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November 18, 2008

Bisnow Breakfast & Schmooze: Latest Market Trends, with gurus Marc DeLuca (ING), Hayden Jones (Carlyle Group), and Bruce Lane (Meridian Group). This Thursday, Nov. 20. Thanks to great sponsors Katten Muchin Rosenman, Group Goetz Architects, and Forrester Construction. Sign up here!


Even if you can’t find Dubai on a globe, you know it’s a hot business spot. How does a DC firm make the leap to working in the most populous city of the United Arab Emirates?


Perkins + Will’s Rusty Meadows has juggled seven Dubai projects since his first visit in ’02 and tells us his big break was the recession that year. An American consultant with Mideast contacts offered several US firms the opportunity to set up shop, but “I was the only one that bit.” He says his initial investment was $250K before landing his first project, a $350M mixed-use that started in ’04 and won’t be finished until ’10. Travel expenses alone cost $15k per trip. But Rusty returns every two months and finds multiple RFP’s each visit.


Just to be sure you know: Dubai is on the south coast of the Persian Gulf. Not to be confused with Abu Dhabi, the second most populous city of the UAE, where a lot of work is also going on.


Rusty and Steve Manlove re-enact an October 6 passing of the managing director baton (or, in this case, a model of a 70 story Abu Dhabi tower they’re working on with hotel, office, apartments, retail, and parking for 4,000 cars). Rusty will be sticking around as Principal for a while. Their Dubai office has a staff of five: two locals and three ex-pats. Rusty admits Americans are more costly (often 50% higher), but says developers want to work with them because they believe they have higher design quality, a can-do business ethic, and a brand helpful to secure foreign financing. Steve has one trip to Dubai under his belt, but his current focus is moving his family to the DC area after 16 months commuting from St. Paul.


If you’re thinking of jumping into Dubai now, Rusty says it’s almost too late. Developers have found names they trust and want companies up and running. While there are barriers to entry, language isn’t one of them. In Dubai, English is widespread, and Rusty tells us trying to speak Arabic only gets him in trouble. An early attempt to say thank you (“shukran”) turned into asking the rest of the table: “Do you shop at Choitram?” (a local Indian grocery store). Other architects he spots doing the commute come from HOK, SOM, Ellerbe Becket, and RTKL. Is there a bubble about to pop? “Who knows?” says Rusty, but adds, “There's underlying demand for a modern regional center for finance, retail, tourism, health, and education, and they have the wealth to support it.”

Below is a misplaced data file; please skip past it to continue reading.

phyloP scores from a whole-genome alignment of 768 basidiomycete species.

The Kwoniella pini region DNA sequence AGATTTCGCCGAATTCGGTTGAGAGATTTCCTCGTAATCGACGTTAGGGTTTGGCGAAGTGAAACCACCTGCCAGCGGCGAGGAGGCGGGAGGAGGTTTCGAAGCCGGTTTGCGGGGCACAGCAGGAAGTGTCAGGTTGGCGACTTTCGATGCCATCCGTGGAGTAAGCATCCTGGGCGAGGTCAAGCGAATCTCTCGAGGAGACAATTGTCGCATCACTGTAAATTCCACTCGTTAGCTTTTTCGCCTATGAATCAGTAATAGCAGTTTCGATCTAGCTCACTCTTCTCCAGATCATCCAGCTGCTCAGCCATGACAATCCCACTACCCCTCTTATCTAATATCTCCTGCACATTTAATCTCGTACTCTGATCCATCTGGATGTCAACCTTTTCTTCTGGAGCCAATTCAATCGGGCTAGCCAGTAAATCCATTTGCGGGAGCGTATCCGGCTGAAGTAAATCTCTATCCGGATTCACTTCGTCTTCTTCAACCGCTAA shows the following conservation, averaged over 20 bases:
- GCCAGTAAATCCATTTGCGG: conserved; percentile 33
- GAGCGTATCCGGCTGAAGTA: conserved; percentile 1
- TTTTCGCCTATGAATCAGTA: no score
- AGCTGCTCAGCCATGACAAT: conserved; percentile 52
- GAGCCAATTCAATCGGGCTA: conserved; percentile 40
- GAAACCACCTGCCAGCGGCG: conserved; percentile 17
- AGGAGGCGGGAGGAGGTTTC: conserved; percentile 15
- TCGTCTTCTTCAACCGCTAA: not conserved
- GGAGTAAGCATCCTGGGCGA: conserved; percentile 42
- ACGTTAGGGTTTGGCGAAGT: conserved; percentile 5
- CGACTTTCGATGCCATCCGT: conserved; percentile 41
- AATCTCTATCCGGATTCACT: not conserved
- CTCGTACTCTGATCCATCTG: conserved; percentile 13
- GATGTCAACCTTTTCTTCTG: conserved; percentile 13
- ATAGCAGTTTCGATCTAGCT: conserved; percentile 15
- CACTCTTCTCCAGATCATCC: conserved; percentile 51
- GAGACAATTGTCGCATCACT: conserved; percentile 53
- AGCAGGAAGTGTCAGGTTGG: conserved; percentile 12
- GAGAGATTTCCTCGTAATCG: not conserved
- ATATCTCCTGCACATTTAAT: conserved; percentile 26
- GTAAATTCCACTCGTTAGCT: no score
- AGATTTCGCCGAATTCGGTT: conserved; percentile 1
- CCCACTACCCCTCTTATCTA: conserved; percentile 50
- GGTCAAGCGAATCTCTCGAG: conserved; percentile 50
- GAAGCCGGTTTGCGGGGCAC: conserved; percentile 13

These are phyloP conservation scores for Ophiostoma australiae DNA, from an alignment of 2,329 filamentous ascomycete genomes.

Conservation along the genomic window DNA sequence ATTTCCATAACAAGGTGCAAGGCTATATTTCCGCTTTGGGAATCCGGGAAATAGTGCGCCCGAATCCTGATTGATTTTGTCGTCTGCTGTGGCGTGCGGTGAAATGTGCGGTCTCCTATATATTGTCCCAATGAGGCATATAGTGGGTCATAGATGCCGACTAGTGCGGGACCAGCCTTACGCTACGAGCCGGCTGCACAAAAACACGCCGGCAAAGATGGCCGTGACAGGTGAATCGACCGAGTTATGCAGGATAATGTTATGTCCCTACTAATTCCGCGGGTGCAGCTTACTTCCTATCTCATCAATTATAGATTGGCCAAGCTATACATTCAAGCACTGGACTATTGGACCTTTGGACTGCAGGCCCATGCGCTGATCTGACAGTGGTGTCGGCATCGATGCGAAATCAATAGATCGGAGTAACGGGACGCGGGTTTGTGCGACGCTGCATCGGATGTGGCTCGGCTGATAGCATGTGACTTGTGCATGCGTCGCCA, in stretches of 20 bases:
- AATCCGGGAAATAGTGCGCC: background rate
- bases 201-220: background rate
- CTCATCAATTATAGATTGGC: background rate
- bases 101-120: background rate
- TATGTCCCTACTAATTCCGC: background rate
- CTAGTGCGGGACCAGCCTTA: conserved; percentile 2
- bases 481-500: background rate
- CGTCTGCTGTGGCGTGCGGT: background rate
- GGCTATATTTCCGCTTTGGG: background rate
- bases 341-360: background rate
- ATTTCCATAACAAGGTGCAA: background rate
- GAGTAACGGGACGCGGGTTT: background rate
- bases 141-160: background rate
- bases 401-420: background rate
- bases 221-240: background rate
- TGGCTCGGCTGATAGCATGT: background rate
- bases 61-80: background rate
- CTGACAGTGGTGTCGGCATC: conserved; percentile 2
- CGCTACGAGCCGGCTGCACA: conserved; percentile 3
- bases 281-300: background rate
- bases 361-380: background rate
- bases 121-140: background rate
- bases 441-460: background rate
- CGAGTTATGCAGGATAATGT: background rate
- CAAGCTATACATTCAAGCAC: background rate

We got a sneak peak Friday at the Capitol Visitors Centers that will open in early December, courtesy of the world’s best guide for such a purpose, the only architect to serve as a Congressman in the 20th Century (D-NH, ‘91-‘95). We’re talking of course about our friend Dick Swett, head of the Leo A. Daly DC office, shown here contemplating the monumental new limestone gallery you enter on the Capitol’s east side. We were blown away by the scale of the subterranean facility, which is not surprising since it was more than a decade and a billion dollars in the making. Dick points out it will obviate the long lines since 9/11, prepare visitors for a quicker and more informed tour through the Capitol itself, and feature the high energy efficiency of being embedded in the ground.     


We snapped this on Friday of DC Planning director Harriett Tregoning and Hizzoner at Nationals Park, where they publicized a year of advancing $8B worth of development in the Anacostia Waterfront area, eg, selecting Clark Realty for $2.5B Poplar Point, approving a $198 million TIF/pilot package to fund infrastructure for the $1.5 billion Southwest Waterfront, seeking a master developer to transform 50 acres around DC General into a $1.4B Hill East Waterfront, moving forward the 2.5M Waterfront Station in SW, and developing an Anacostia 2032 plan to make the river boatable, swimmable, and fishable in 25 years.

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